Preparation of the PI/clay hybrid film

A poly(amic acid)/clay dispersion was prepared according to method II described by Gu et al. [48]. A typical procedure to prepare a N,N-dimethylacetamide (DMAc) solution of poly(amic acid)/clay containing 1 wt% clay is described as follows: organophilic clay (0.090 g) was magnetically stirred vigorously at room temperature for 24 h in 3 ml of DMAc to yield a DMAc dispersion of MMT (beaker A). A separate solution was prepared by dissolving BAOB (0.496 g, 1.25 mmol) in 2 ml of DMAc under magnetic stirring for 10 min at room temperature (beaker B). The contents of the beaker B were added to beaker A and stirred vigorously for another 24 h at room temperature. Then, a solution of ODPA (0.388 g, 1.25 mmol) in 2 ml of DMAc was prepared under magnetic stirring for 10 min at room temperature (beaker C). Beaker C was then added to beaker A+B and the contents were stirred for an additional 24 h at room temperature to yield a DMAc solution of poly(amic acid). The obtained DMAc solution of poly(amic acid)/clay was poured on a glass plate, allowed to stand at room temperature overnight, and then heated from 60 to 270 °C (at a heating rate of 1 °C/min) in a high temperature oven. The film was then peeled off from the glass plate to obtain the PI/clay hybrid film.

 

Results and Discussions

Monomer and polymer synthesis

The diamine BAOB (4) was obtained in two steps according to the literature reported method [46] starting from dimethylterephthalate (1). Terephthalic dihydrazide (2) was obtained upon treatment of dimethylterephthalate with hydrazinehydrate in refluxing MeOH. The subsequent cyclocondensation reaction of dihydrazide derivative (2) with two folds of p-aminobenzoic acid (3) in trifluoroacetic acid gave BAOB (4) in overall 42.8% yield, (Scheme 2).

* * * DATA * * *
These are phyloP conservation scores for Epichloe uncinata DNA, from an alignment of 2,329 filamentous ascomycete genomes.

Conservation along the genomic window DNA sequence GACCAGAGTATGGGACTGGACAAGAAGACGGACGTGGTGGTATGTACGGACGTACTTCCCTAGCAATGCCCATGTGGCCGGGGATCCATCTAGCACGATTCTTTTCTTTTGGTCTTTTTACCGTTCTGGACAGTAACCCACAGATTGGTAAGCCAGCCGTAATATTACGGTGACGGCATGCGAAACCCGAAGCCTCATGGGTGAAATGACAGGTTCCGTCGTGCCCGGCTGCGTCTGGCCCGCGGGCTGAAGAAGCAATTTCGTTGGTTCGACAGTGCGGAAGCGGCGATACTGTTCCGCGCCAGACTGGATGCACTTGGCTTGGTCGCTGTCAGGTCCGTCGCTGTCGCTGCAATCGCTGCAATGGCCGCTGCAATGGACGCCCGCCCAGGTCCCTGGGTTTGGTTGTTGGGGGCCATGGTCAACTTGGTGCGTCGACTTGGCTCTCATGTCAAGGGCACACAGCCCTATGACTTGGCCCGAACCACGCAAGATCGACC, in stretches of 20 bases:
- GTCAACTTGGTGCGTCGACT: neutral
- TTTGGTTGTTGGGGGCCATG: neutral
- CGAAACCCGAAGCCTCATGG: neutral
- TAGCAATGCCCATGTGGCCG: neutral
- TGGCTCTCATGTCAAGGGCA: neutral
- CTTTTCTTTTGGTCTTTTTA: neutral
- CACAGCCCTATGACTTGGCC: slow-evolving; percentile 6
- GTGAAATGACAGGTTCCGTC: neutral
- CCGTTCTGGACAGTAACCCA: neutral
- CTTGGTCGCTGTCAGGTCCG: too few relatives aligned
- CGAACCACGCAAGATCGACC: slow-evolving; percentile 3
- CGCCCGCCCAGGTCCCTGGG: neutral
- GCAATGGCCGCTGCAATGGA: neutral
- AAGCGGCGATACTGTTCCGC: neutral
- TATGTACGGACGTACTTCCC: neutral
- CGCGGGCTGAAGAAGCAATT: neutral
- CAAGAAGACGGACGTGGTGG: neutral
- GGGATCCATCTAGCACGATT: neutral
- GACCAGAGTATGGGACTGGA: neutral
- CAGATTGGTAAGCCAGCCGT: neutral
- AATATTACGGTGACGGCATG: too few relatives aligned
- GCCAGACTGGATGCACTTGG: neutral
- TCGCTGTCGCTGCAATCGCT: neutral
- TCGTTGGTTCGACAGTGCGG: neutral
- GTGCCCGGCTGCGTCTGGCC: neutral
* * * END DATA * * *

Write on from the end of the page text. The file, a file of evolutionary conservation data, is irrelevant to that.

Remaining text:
The chemical structures of BAOB were confirmed by FT-IR, 1H NMR, 13C NMR and mass spectroscopy techniques.

Poly(amic acid)s are requisite intermediate polymers for preparing polyimides and polyimide nanocomposites [2]. In this work, BAOB (4) was reacted with aromatic dianhydrides in DMAc at room temperature to give the corresponding poly(amic acid)s. Polyimide films (5-9) were obtained via thermal imidization of poly(amic acid) solutions, (Scheme 3).

The IR spectrum of the poly(amic acid) sample (Fig. 1a) shows absorption bands at 1852 cm-1, and 1610 cm-1 which relate to C=O and -C=N- stretching vibration of the oxadiazole ring, respectively. The IR absorptions occurring at approximately 1778, 1728, 1358, 1077, and 710 cm-1 determined the presence of imide functional groups in the PI film (Fig. 1b).

The conversion from poly(amic acid) to polyimide was confirmed by the presence of these strong imide absorption bands and the absence of a broad absorption band due to the amino (N-H) and hydroxyl (OH) groups [49]. Infrared spectroscopy data, inherent viscosities, and reaction yields are listed in Table 1.